The World Bank Group has come up with a new report for assessing financial inclusion steps taken by different countries around the world. Titled “Global Findex Database 2014: Measuring Financial Inclusion Around the World”, the report finds that India has a whopping 43 per cent of dormant accounts, one of the highest in the world. Excerpts on relevant parts of the report dealing with India and comparison with the countries the World Bank considers having similar economic footing:
In August 2014 the Indian government launched the Pradhan Mantri Jan Dhan Yojana scheme for comprehensive financial inclusion with the goal of opening a bank account for every household. To encourage new accounts, the scheme offered attractive features such as zero balances, overdraft facilities, and free life insurance. By the end of January 2015 it had led to the opening of 125 million new bank accounts; as a point of comparison, a 2013 survey had found that fewer than 400 million people in the country had an account.
But the scheme has attracted criticism for expanding the public sector’s role in banking—more than 97 percent of the new accounts are at public banks. In addition, 72 percent of the accounts show zero balances. This may be in part because many new account holders may not yet have had an opportunity to use their accounts—especially since the accounts were not set up for an explicit purpose, such as to receive wages or government transfer payments. Moreover, only 39 percent of all account holders in India own a debit or automated teller machine (ATM) card, and using an account might be inconvenient and time-consuming if every transaction requires using a bank teller.
Both China and India saw strong growth in account ownership between 2011 and 2014—in China account penetration increased from 64 percent to 79 percent, and in India from 35 percent to 53 percent. Translated into absolute numbers, this growth means that 180 million adults in China and 175 million in India became account holders—with the two countries together accounting for about half the 700 million new account holders globally. A closer look at who the newly banked are in these two countries reveals differences in how that growth was distributed across groups of individuals.
In China, while account penetration increased by 15 percentage points on average, the growth varied substantially across different groups. For example, account penetration grew by 26 percentage points among adults in the poorest 40 percent of households but by only 8 percentage points among those in the richest 60 percent. It grew faster among those in the poorest 40 percent of households in part because there was more room for growth in that group; by 2011, 76 percent of adults in the richest 60 percent already reported having an account. Account penetration also grew more strongly among adults living in rural areas and among older adults. There was no clear difference in rate by gender, however; account penetration grew by about 15 percentage points among both men and women.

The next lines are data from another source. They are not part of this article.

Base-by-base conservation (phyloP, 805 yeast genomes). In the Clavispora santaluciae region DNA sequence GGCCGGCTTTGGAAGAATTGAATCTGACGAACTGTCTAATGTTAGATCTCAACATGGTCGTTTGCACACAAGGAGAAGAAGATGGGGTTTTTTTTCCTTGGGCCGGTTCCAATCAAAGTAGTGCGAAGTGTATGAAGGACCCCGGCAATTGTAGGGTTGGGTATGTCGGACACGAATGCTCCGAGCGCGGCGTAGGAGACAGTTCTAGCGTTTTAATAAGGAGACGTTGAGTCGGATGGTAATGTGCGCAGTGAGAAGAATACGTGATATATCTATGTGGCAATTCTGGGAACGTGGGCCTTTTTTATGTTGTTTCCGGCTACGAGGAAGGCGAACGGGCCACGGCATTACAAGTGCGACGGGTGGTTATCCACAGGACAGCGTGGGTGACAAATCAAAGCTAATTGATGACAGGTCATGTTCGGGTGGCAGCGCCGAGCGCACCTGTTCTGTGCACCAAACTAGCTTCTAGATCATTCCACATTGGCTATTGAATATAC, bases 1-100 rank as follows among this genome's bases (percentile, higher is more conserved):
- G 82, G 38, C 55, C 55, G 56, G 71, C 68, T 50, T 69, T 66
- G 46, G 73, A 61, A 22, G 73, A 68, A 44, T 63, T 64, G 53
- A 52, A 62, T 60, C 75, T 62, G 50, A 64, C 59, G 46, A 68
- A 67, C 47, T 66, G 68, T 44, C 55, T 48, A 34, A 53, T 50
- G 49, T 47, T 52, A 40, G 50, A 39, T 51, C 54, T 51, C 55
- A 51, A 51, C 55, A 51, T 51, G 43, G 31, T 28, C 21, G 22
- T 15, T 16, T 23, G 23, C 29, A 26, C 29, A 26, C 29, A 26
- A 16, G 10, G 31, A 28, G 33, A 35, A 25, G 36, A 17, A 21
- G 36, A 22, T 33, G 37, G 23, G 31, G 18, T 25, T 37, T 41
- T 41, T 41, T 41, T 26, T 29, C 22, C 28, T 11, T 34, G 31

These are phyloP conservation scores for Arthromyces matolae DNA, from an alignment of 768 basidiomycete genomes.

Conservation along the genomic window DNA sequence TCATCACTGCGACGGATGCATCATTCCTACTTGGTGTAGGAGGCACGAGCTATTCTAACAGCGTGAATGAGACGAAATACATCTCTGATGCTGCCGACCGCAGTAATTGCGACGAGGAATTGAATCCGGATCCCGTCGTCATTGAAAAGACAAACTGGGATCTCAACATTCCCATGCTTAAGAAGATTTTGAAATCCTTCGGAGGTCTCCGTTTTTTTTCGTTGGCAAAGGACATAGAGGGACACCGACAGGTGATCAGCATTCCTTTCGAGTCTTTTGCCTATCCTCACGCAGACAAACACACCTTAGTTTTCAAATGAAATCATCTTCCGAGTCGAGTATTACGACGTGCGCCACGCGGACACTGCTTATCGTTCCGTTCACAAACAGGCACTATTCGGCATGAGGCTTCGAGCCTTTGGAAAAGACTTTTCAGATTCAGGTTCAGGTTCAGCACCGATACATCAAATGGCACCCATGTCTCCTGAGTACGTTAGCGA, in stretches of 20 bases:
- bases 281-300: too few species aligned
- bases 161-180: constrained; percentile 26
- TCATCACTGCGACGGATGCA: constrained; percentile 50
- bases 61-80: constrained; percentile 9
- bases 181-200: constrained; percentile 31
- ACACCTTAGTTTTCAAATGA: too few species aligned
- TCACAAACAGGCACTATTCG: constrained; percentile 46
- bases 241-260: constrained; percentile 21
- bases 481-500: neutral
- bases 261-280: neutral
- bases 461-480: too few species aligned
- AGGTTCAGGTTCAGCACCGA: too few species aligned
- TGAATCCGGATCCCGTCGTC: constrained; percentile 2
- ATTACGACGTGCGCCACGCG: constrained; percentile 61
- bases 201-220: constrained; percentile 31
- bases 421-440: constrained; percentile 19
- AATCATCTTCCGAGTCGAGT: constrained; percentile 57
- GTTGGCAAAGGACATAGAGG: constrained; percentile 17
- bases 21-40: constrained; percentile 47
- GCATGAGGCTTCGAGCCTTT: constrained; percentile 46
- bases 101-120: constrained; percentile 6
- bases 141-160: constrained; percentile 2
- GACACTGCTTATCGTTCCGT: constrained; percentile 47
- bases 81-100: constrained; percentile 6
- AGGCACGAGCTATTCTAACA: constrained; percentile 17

For India, by contrast, the data show little such variation: the overall growth in account penetration of 18 percentage points is evenly reflected across all groups of individuals for which the data are broken down.
China, India, and Indonesia countries together account for 38 percent of the world’s unbanked. India is home to 21 percent of the world’s unbanked adults and about two-thirds of South Asia’s. China accounts for 12 percent of the world’s unbanked and Indonesia for 6 percent; together they account for three-quarters of the unbanked in East Asia and the Pacific. The dormancy rate in South Asia is especially high at 42 percent; the average across all other developing regions is less than 20 percent. India, with a dormancy rate of 43 percent, accounts for about 195 million of the 460 million adults with a dormant account around the world. In high-income OECD economies the dormancy rate is 5 percent. economies, including India, high dormancy rates may reflect a large number of newly opened accounts that have not yet been used.
The BRICS countries—Brazil, the Russian Federation, India, China, and South Africa—illustrate how widely the use of accounts for making and receiving payments can vary even among countries with broadly similar levels of account penetration. Among these five countries, China has the highest share of adults with an account, at 79 percent. But South Africa has the highest share of adults who reported using an account to make or receive payments, at 60 percent, followed by the Russian Federation with 51 percent. In Brazil and China about 40 percent of adults reported using an account to make or receive payments. And in India not only is account penetration comparatively low, at 53 percent, but so is the use of accounts for payments: a mere 15 percent of adults reported using an account to make or receive payments.
Less than 5 percent of adults around the world reported borrowing from a private informal lender. But private informal lenders are the second most common source of new loans in South Asia, where 11 percent of adults reported borrowing from one. This result is driven by India and Nepal, where more than 13 percent of adults reported borrowing from a private informal lender. And a few countries are exceptions to the overall pattern: these include Myanmar, Panama, the Philippines, Saudi Arabia, and South Africa, where more than 10 percent of adults reported borrowing from a private informal lender.
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